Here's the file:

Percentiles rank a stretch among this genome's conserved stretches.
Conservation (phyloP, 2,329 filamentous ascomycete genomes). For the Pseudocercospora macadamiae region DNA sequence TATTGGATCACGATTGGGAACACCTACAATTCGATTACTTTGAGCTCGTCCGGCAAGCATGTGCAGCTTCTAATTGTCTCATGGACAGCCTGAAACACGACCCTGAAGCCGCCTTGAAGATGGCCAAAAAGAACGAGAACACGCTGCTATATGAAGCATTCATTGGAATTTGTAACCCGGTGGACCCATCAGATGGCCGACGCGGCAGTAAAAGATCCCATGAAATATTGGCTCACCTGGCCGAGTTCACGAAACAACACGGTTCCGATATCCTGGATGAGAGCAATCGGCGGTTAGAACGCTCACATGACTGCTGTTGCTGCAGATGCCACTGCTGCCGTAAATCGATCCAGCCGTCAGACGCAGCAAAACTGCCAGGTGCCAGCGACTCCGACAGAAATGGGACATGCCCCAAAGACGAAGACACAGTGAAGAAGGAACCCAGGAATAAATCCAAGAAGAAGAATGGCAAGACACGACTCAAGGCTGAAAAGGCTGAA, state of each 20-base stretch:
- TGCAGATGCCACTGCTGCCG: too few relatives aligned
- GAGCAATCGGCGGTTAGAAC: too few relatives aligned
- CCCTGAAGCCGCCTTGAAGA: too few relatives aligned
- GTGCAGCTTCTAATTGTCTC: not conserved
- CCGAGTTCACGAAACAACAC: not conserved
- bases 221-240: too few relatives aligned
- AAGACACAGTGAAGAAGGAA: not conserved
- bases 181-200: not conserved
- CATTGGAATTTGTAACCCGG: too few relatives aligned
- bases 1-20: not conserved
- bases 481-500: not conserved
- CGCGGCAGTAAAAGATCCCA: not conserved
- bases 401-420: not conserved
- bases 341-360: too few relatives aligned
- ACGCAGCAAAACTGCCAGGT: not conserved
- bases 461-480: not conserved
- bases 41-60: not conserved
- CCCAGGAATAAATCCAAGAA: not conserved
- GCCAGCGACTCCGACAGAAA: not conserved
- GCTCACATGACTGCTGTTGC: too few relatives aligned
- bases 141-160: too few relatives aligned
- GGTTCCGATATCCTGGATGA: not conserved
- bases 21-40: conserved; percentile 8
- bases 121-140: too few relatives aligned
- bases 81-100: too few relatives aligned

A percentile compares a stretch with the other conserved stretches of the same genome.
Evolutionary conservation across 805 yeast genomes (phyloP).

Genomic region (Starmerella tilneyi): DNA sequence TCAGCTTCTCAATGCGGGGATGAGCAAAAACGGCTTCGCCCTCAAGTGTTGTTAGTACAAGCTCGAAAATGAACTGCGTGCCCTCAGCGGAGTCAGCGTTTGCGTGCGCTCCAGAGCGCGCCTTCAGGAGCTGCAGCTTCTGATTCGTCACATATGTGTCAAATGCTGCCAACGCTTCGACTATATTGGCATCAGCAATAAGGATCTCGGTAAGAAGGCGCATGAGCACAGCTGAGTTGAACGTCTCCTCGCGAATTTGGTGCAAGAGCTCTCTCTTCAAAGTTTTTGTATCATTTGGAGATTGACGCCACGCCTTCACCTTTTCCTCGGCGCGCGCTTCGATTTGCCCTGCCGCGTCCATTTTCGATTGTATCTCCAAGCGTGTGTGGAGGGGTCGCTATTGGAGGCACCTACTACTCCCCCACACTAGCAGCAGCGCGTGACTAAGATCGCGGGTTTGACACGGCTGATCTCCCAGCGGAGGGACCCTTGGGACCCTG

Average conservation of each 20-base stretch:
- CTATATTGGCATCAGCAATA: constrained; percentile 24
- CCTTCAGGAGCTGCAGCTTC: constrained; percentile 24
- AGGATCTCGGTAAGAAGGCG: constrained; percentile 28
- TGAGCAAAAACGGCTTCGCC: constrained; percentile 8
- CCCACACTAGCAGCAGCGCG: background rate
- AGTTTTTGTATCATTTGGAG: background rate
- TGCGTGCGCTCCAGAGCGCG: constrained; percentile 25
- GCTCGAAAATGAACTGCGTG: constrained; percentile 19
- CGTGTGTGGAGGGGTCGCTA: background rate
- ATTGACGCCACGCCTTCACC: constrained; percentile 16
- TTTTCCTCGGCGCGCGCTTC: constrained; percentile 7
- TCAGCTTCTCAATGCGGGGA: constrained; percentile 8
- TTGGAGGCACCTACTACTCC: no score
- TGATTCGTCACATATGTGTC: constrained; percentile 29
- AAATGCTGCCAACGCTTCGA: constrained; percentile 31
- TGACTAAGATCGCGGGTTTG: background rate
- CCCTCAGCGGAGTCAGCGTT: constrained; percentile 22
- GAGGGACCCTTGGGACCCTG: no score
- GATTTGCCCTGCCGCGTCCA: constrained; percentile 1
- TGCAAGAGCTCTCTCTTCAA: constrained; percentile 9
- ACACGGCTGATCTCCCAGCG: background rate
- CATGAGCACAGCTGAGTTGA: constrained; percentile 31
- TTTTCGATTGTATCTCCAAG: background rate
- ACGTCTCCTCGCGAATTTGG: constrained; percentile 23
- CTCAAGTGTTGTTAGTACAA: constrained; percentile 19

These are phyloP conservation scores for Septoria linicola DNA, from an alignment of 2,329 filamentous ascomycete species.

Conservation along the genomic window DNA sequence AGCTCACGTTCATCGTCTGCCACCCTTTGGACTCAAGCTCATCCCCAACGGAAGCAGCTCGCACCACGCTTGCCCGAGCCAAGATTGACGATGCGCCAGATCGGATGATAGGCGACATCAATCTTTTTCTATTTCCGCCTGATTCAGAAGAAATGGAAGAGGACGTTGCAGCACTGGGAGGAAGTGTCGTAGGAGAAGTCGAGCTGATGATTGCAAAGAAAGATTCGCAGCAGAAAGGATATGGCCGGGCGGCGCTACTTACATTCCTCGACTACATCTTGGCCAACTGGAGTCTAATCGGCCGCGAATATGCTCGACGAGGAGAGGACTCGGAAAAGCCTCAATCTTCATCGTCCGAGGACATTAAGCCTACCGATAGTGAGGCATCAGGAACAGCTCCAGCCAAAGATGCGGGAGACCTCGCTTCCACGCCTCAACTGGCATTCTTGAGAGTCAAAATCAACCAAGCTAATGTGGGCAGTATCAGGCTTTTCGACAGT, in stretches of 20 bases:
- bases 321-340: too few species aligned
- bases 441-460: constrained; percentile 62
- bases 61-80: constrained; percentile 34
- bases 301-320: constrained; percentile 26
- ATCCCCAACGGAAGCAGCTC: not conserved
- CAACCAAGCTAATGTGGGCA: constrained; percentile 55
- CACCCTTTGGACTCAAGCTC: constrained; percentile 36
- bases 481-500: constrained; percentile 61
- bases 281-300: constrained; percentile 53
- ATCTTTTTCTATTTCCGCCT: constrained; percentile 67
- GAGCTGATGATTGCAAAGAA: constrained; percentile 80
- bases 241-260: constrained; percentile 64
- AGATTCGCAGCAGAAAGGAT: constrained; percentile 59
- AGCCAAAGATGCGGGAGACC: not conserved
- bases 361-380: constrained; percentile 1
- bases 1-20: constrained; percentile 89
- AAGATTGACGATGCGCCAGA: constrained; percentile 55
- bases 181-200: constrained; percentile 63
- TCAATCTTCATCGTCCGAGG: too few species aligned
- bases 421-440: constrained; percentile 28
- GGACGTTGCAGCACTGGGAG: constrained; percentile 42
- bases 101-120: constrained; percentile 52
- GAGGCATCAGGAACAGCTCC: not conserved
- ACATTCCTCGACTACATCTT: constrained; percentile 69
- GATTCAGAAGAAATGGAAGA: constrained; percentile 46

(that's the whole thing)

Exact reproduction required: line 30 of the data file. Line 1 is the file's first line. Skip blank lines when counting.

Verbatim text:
Genomic region (Starmerella tilneyi): DNA sequence TCAGCTTCTCAATGCGGGGATGAGCAAAAACGGCTTCGCCCTCAAGTGTTGTTAGTACAAGCTCGAAAATGAACTGCGTGCCCTCAGCGGAGTCAGCGTTTGCGTGCGCTCCAGAGCGCGCCTTCAGGAGCTGCAGCTTCTGATTCGTCACATATGTGTCAAATGCTGCCAACGCTTCGACTATATTGGCATCAGCAATAAGGATCTCGGTAAGAAGGCGCATGAGCACAGCTGAGTTGAACGTCTCCTCGCGAATTTGGTGCAAGAGCTCTCTCTTCAAAGTTTTTGTATCATTTGGAGATTGACGCCACGCCTTCACCTTTTCCTCGGCGCGCGCTTCGATTTGCCCTGCCGCGTCCATTTTCGATTGTATCTCCAAGCGTGTGTGGAGGGGTCGCTATTGGAGGCACCTACTACTCCCCCACACTAGCAGCAGCGCGTGACTAAGATCGCGGGTTTGACACGGCTGATCTCCCAGCGGAGGGACCCTTGGGACCCTG